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Turkey Detains Dozens Of Journalists And Shuts Down Media Outlets

The round-up has fueled concerns that the post-coup clampdown could be turning into a witch-hunt.

27/07/2016 11:42 PM AEST | Updated July 28, 2016 05:54
Petros Karadjias/ASSOCIATED PRESS
Turkey ordered another 47 journalists detained on Wednesday, two days after issuing arrest warrants for 42 others.

ISTANBUL/ANKARA, July 27 (Reuters) - Turkey ordered another 47 journalists detained on Wednesday, part of a large-scale crackdown on suspected supporters of U.S.-based Muslim cleric Fethullah Gulen, who is accused by Ankara of masterminding a failed military coup.

At least 130 media outlets, including 45 newspapers and 16 television channels, were also ordered to shut down on Wednesday, according to CNN Turk. The widening purge of critics and suspected opponents of the ruling government has grown since the failed coup to target a number of civil and state institutions.

Turkey has suspended, detained or placed under investigation more than 60,000 soldiers, judges, teachers, journalists and others suspected of ties to Gulen’s movement since the July 15-16 coup, which was staged by a faction within the military. Turkish interior minister Efkana Ala said Wednesday that authorities have detained more than 15,000 people, including more than 10,000 soldiers, CNN Turk reported.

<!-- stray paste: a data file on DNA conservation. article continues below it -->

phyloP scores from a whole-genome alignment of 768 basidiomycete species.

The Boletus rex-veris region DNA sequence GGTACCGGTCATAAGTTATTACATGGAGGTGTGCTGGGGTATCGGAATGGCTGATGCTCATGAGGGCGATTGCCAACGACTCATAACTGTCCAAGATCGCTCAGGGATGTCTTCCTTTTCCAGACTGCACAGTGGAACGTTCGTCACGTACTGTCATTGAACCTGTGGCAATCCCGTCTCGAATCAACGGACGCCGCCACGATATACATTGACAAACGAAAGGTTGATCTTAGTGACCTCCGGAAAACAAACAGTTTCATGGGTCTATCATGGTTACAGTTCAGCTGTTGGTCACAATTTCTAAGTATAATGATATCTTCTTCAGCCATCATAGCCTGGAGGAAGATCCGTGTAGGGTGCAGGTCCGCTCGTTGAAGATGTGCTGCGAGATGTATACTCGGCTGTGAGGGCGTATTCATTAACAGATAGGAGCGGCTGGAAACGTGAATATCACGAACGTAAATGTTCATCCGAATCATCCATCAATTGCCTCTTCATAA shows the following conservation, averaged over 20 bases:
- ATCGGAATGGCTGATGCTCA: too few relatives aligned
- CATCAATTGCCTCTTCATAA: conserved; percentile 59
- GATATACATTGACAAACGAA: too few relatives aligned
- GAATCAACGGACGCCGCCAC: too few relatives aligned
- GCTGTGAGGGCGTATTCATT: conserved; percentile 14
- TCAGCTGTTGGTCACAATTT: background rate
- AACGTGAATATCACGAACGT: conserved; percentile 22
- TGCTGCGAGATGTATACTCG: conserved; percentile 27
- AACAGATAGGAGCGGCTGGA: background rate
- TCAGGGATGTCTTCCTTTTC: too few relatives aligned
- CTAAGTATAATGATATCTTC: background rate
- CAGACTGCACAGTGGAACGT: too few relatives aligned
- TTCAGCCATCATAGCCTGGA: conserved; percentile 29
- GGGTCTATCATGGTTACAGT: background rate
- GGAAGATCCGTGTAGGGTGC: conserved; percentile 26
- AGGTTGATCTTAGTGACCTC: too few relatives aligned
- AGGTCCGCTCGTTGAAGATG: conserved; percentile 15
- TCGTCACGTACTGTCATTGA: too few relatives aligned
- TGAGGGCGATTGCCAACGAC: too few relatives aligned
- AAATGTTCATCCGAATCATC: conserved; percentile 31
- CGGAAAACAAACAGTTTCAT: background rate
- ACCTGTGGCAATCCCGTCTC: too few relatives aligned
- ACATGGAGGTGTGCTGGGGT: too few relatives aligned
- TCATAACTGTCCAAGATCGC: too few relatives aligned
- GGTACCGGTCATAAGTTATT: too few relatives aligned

Turkey’s army General Staff put the number of soldiers belonging to the Gulen network who took part in the coup attempt at 8,651, roughly about 1.5 percent of the armed forces, broadcaster NTV reported.

Gulen has denied any involvement in the failed coup.

Turkey’s capital markets board said on Tuesday it had revoked the license of the head of research at brokerage AK Investment and called for him to face charges over a report he wrote to investors analyzing the July 15 coup.

Western governments and human rights groups, while condemning the abortive coup in which at least 246 people were killed and more than 2,000 injured, have expressed alarm over the extent of the crackdown, suggesting President Tayyip Erdogan may be using it to stifle dissent and tighten his grip on power.

Kenan Gurbuz / Reuters
Turkish journalist Nazli Ilicak (C), a well-known commentator and former parliamentarian, is escorted by a police officer (R) and her relatives (L and rear) after being detained in Bodrum, Turkey on Tuesday.